Our lives have nonetheless become better as a result of Web service providers like Google and Facebook. Consumers are now conditioned to believe that they can – or should be able to - search and find information about anything, anytime. But the service providers dictate their quality of service in a one-way conversation that exploits the advantages of the Web as it exists. What may be considered trustworthy content is limited to that which is dictated by the service providers. The result is that consumers cannot find real-time, trustworthy information about much of anything.

Despite all the work in academic research there is still no industry solution that fully supports the sharing of proprietary supply chain product information between “data silos”. Industry remains in the throes of one-up/one down information sharing when what is needed is real-time “whole chain” interoperability. The Web needs to provide two-way, real-time interoperability in the content provided by information producers. Immutable objects have heretofore been traditionally used to provide more efficient data communications between networked machines, but not between information producers. Now researchers are innovatively coming up with new ways of using immutable objects in interoperable, two-way communications between information content providers.

Pardalis' protocols for immutable informational objects make possible a value chain of two-way, interoperable sharing that makes information more available, trustworthy, and traceable. This, in turn, incentivizes increases in the quality and availability of new information leading to new business models.

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Published by: Steve Holcombe on Aug 05, 2011
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02/01/2013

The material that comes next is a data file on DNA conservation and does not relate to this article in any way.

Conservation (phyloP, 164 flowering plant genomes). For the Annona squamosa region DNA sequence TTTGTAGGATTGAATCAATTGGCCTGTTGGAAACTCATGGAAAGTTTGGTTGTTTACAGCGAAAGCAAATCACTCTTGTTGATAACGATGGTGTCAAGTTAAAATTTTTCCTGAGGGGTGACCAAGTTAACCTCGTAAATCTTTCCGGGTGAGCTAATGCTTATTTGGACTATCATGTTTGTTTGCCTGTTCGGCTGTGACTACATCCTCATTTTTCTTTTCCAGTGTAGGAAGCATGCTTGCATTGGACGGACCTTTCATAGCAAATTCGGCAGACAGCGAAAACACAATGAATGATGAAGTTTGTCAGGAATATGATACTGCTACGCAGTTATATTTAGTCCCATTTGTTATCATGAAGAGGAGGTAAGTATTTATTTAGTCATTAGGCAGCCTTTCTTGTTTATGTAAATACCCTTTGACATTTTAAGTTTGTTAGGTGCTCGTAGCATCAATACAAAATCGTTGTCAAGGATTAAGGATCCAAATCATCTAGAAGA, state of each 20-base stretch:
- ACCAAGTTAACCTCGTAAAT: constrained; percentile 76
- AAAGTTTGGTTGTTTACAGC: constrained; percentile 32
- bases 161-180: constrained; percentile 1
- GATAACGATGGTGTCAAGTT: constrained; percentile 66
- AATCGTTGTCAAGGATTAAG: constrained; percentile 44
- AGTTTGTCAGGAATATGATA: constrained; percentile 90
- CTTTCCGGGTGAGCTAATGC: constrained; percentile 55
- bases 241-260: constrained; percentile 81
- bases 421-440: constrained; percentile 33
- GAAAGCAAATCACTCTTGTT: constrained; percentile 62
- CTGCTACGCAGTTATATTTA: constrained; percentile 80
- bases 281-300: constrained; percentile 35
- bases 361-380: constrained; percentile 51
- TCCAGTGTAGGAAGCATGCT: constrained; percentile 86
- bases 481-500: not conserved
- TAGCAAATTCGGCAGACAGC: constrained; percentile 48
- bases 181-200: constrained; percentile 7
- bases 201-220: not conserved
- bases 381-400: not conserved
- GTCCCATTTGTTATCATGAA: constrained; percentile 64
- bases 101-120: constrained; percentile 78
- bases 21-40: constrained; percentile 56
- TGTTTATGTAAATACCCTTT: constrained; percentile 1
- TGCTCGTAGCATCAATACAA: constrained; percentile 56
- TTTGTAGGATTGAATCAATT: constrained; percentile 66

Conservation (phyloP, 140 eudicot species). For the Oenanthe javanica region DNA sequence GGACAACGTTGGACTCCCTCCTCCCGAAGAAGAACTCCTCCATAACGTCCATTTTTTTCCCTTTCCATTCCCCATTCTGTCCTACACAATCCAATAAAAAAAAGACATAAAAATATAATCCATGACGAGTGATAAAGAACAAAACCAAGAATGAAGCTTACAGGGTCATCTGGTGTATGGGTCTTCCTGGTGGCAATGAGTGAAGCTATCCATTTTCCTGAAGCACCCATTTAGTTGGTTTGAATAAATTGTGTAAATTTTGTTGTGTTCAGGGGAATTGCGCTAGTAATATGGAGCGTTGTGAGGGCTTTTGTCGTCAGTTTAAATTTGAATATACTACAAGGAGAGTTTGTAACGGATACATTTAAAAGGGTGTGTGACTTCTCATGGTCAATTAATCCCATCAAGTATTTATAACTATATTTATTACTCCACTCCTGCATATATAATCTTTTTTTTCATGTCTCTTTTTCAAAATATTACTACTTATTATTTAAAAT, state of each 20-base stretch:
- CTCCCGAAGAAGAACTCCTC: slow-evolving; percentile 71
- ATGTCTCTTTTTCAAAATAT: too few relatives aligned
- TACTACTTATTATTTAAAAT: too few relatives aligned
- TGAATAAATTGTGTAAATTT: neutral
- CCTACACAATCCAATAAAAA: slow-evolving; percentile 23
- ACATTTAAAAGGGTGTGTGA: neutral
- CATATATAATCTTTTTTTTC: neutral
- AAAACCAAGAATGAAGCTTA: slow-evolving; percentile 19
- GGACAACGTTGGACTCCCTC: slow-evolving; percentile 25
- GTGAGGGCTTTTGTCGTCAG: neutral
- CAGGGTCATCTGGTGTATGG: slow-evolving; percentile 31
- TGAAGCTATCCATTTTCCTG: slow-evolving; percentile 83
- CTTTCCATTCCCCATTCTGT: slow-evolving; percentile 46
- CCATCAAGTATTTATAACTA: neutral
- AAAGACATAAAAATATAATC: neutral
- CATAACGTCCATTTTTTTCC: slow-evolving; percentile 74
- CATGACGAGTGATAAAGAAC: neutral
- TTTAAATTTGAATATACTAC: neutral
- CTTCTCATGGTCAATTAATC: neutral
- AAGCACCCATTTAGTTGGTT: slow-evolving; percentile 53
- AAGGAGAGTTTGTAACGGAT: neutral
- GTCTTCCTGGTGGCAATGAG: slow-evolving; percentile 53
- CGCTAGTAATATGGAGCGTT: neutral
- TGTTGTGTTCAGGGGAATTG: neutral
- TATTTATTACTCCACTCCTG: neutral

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A New Way of Looking at InformationSharing in Supply/Demand Chains
Steve Holcombe, CEOPardalis Inc.
5 August 2011
Two-way Information
more Interoperable
 
Broadly Perceived Benefits of the Internet
Consumers’ lives have become better on the net as a result of the great service that Google provides.
Because of Google, consumers and supply chain participants are now conditioned to believe that they can search and findinformation about anything, anytime!
Facebookhas turned the concept of user-centric information sharing into a product that ordinary computer users canunderstand. Because of Facebook,
consumers and supply chain participants are now conditioned to believe that theycan directly find information about anything, anytime from their
“trusted Friends”
.Multi-tenancy
of “Friends”
Web pages
This is great! I canfind anything, anytime on the Web!
This is great! I can
find anything, anytime from my
trustedFriends
!
Wait a minute ….
What do you mean
you can’t tell me
where this great foodoriginated from?!
 
Comments from Tim Berners-Lee
“*We need+ to provide Web users with better ways of 
determining whether material on a site can be
trusted 
. Howcan we determine whether we can
trust 
the materialemanating from a site?
The Web was originally conceived as a tool for researchers
who trusted one another implicitly 
…. We have been living withthe consequences ever since.”
[S]ubstantialresearch should be devoted to engineeringlayers of 
trust and provenance
into Web interactions.”
emphasesadded 
).